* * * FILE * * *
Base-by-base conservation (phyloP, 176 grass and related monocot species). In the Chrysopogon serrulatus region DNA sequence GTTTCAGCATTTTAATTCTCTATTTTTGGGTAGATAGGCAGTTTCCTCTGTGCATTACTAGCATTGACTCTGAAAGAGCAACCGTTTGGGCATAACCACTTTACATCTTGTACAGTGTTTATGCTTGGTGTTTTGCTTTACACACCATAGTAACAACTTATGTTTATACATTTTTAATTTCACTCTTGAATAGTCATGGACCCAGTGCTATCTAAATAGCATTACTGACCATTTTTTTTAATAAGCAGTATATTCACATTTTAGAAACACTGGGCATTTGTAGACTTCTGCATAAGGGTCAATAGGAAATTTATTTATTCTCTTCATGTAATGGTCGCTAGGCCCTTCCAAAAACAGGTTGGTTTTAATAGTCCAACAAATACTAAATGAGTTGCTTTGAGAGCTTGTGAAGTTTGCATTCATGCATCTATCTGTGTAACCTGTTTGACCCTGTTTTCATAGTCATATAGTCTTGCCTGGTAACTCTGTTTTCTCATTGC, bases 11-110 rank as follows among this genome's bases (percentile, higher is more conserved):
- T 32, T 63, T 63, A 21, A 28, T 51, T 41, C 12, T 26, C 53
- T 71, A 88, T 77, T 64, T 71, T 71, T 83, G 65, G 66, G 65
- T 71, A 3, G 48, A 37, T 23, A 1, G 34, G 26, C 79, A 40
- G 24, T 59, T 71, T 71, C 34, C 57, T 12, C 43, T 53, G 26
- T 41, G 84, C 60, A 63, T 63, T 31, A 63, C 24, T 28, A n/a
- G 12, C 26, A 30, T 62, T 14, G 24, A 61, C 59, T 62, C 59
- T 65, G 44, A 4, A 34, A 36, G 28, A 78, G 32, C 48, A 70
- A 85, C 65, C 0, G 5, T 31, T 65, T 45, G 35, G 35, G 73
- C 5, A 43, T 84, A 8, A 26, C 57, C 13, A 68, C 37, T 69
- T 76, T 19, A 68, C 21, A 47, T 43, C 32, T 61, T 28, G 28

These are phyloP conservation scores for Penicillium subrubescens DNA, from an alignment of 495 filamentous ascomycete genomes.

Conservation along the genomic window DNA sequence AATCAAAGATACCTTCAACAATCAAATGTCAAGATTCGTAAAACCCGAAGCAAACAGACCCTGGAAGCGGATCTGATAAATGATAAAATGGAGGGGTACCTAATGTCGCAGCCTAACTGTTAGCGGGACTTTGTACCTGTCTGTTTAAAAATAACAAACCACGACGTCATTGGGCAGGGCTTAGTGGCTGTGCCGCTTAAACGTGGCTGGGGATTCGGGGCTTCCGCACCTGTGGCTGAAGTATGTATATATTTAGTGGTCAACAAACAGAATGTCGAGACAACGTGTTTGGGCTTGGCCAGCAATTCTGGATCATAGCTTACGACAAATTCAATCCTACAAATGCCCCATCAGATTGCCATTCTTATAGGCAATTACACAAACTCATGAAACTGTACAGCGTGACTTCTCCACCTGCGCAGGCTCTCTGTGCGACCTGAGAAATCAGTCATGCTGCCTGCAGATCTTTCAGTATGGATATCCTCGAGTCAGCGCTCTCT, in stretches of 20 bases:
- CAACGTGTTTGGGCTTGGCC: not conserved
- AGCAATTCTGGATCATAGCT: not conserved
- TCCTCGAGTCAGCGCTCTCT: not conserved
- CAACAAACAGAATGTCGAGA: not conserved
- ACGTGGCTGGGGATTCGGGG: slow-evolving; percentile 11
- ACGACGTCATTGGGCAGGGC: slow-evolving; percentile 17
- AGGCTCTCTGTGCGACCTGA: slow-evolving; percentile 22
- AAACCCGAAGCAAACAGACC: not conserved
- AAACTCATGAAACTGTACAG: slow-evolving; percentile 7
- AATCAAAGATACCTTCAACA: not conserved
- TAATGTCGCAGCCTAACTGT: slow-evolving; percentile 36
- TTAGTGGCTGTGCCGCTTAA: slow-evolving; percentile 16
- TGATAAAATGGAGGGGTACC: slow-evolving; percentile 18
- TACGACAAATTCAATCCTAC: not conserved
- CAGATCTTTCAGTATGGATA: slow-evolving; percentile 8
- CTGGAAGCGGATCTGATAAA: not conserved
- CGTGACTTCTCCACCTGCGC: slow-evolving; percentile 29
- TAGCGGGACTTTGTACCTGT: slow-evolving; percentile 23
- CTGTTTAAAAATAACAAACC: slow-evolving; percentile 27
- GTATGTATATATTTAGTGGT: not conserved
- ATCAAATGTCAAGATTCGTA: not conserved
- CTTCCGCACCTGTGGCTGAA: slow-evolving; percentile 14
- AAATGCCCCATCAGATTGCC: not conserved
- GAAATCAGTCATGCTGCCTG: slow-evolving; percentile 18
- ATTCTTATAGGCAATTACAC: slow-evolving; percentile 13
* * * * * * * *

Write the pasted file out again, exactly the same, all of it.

Base-by-base conservation (phyloP, 176 grass and related monocot species). In the Chrysopogon serrulatus region DNA sequence GTTTCAGCATTTTAATTCTCTATTTTTGGGTAGATAGGCAGTTTCCTCTGTGCATTACTAGCATTGACTCTGAAAGAGCAACCGTTTGGGCATAACCACTTTACATCTTGTACAGTGTTTATGCTTGGTGTTTTGCTTTACACACCATAGTAACAACTTATGTTTATACATTTTTAATTTCACTCTTGAATAGTCATGGACCCAGTGCTATCTAAATAGCATTACTGACCATTTTTTTTAATAAGCAGTATATTCACATTTTAGAAACACTGGGCATTTGTAGACTTCTGCATAAGGGTCAATAGGAAATTTATTTATTCTCTTCATGTAATGGTCGCTAGGCCCTTCCAAAAACAGGTTGGTTTTAATAGTCCAACAAATACTAAATGAGTTGCTTTGAGAGCTTGTGAAGTTTGCATTCATGCATCTATCTGTGTAACCTGTTTGACCCTGTTTTCATAGTCATATAGTCTTGCCTGGTAACTCTGTTTTCTCATTGC, bases 11-110 rank as follows among this genome's bases (percentile, higher is more conserved):
- T 32, T 63, T 63, A 21, A 28, T 51, T 41, C 12, T 26, C 53
- T 71, A 88, T 77, T 64, T 71, T 71, T 83, G 65, G 66, G 65
- T 71, A 3, G 48, A 37, T 23, A 1, G 34, G 26, C 79, A 40
- G 24, T 59, T 71, T 71, C 34, C 57, T 12, C 43, T 53, G 26
- T 41, G 84, C 60, A 63, T 63, T 31, A 63, C 24, T 28, A n/a
- G 12, C 26, A 30, T 62, T 14, G 24, A 61, C 59, T 62, C 59
- T 65, G 44, A 4, A 34, A 36, G 28, A 78, G 32, C 48, A 70
- A 85, C 65, C 0, G 5, T 31, T 65, T 45, G 35, G 35, G 73
- C 5, A 43, T 84, A 8, A 26, C 57, C 13, A 68, C 37, T 69
- T 76, T 19, A 68, C 21, A 47, T 43, C 32, T 61, T 28, G 28

These are phyloP conservation scores for Penicillium subrubescens DNA, from an alignment of 495 filamentous ascomycete genomes.

Conservation along the genomic window DNA sequence AATCAAAGATACCTTCAACAATCAAATGTCAAGATTCGTAAAACCCGAAGCAAACAGACCCTGGAAGCGGATCTGATAAATGATAAAATGGAGGGGTACCTAATGTCGCAGCCTAACTGTTAGCGGGACTTTGTACCTGTCTGTTTAAAAATAACAAACCACGACGTCATTGGGCAGGGCTTAGTGGCTGTGCCGCTTAAACGTGGCTGGGGATTCGGGGCTTCCGCACCTGTGGCTGAAGTATGTATATATTTAGTGGTCAACAAACAGAATGTCGAGACAACGTGTTTGGGCTTGGCCAGCAATTCTGGATCATAGCTTACGACAAATTCAATCCTACAAATGCCCCATCAGATTGCCATTCTTATAGGCAATTACACAAACTCATGAAACTGTACAGCGTGACTTCTCCACCTGCGCAGGCTCTCTGTGCGACCTGAGAAATCAGTCATGCTGCCTGCAGATCTTTCAGTATGGATATCCTCGAGTCAGCGCTCTCT, in stretches of 20 bases:
- CAACGTGTTTGGGCTTGGCC: not conserved
- AGCAATTCTGGATCATAGCT: not conserved
- TCCTCGAGTCAGCGCTCTCT: not conserved
- CAACAAACAGAATGTCGAGA: not conserved
- ACGTGGCTGGGGATTCGGGG: slow-evolving; percentile 11
- ACGACGTCATTGGGCAGGGC: slow-evolving; percentile 17
- AGGCTCTCTGTGCGACCTGA: slow-evolving; percentile 22
- AAACCCGAAGCAAACAGACC: not conserved
- AAACTCATGAAACTGTACAG: slow-evolving; percentile 7
- AATCAAAGATACCTTCAACA: not conserved
- TAATGTCGCAGCCTAACTGT: slow-evolving; percentile 36
- TTAGTGGCTGTGCCGCTTAA: slow-evolving; percentile 16
- TGATAAAATGGAGGGGTACC: slow-evolving; percentile 18
- TACGACAAATTCAATCCTAC: not conserved
- CAGATCTTTCAGTATGGATA: slow-evolving; percentile 8
- CTGGAAGCGGATCTGATAAA: not conserved
- CGTGACTTCTCCACCTGCGC: slow-evolving; percentile 29
- TAGCGGGACTTTGTACCTGT: slow-evolving; percentile 23
- CTGTTTAAAAATAACAAACC: slow-evolving; percentile 27
- GTATGTATATATTTAGTGGT: not conserved
- ATCAAATGTCAAGATTCGTA: not conserved
- CTTCCGCACCTGTGGCTGAA: slow-evolving; percentile 14
- AAATGCCCCATCAGATTGCC: not conserved
- GAAATCAGTCATGCTGCCTG: slow-evolving; percentile 18
- ATTCTTATAGGCAATTACAC: slow-evolving; percentile 13